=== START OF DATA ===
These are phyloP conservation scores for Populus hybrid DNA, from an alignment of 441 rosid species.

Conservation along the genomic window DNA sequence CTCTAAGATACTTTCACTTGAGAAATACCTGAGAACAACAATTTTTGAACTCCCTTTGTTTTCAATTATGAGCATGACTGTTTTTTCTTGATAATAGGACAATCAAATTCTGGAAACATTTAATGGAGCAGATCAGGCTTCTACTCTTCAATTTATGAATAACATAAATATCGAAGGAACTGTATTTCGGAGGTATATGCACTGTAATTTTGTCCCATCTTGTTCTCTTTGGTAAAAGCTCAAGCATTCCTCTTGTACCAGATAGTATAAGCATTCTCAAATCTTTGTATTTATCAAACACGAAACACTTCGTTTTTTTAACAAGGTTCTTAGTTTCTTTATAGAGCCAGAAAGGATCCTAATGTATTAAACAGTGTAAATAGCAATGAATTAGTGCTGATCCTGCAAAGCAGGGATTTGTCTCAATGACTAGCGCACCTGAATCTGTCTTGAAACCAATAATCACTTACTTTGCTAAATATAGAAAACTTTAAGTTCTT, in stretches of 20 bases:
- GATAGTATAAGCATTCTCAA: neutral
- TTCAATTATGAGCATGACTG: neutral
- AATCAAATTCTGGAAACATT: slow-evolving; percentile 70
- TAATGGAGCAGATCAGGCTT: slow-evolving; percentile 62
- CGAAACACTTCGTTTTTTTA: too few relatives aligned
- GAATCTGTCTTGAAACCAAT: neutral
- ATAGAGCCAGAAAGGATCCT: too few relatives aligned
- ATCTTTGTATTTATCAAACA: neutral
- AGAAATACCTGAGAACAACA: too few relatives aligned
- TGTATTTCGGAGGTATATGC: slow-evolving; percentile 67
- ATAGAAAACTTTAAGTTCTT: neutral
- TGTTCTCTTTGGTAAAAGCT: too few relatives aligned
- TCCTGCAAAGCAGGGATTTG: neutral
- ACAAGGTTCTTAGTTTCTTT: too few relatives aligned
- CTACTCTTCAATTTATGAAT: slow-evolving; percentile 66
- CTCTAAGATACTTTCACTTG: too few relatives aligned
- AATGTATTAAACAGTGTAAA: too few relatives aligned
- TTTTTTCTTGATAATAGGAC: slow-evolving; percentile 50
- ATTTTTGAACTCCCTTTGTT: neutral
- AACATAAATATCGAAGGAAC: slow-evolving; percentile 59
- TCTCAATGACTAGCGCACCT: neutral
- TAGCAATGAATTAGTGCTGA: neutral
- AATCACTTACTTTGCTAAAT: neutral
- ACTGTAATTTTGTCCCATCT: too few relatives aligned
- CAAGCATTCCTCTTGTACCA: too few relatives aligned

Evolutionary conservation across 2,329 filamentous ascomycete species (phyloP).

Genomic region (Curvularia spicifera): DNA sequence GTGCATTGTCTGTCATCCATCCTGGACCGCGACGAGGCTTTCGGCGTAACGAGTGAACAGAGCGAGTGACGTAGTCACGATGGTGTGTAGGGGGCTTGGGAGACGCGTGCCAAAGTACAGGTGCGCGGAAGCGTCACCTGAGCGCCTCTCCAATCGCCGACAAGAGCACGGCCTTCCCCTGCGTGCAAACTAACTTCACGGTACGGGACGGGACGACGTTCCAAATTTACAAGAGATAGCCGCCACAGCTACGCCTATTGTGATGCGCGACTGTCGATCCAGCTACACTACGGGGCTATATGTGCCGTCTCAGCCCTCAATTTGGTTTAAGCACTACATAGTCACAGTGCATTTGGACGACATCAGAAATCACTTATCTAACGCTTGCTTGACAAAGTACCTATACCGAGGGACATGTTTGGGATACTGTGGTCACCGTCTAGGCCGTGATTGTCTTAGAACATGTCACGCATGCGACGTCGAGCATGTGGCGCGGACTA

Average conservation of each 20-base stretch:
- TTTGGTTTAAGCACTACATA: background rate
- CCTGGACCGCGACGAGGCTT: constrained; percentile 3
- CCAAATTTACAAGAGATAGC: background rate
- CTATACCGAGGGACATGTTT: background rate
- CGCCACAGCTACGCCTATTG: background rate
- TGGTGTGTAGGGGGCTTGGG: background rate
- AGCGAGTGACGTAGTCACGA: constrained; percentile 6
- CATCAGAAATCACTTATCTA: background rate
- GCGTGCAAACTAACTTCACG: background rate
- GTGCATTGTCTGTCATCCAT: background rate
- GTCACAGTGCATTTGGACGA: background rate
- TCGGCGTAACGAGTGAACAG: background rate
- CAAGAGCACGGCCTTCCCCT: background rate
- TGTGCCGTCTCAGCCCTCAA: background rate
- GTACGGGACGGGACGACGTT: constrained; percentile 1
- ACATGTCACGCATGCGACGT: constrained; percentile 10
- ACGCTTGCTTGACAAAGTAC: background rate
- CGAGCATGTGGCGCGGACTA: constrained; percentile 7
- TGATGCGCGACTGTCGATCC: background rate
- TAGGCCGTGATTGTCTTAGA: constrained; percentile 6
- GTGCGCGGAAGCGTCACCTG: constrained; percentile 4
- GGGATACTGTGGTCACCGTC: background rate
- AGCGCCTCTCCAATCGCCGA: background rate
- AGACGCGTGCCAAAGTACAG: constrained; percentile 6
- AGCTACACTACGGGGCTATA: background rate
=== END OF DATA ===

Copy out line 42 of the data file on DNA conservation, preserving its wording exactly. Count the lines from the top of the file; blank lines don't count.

- TCGGCGTAACGAGTGAACAG: background rate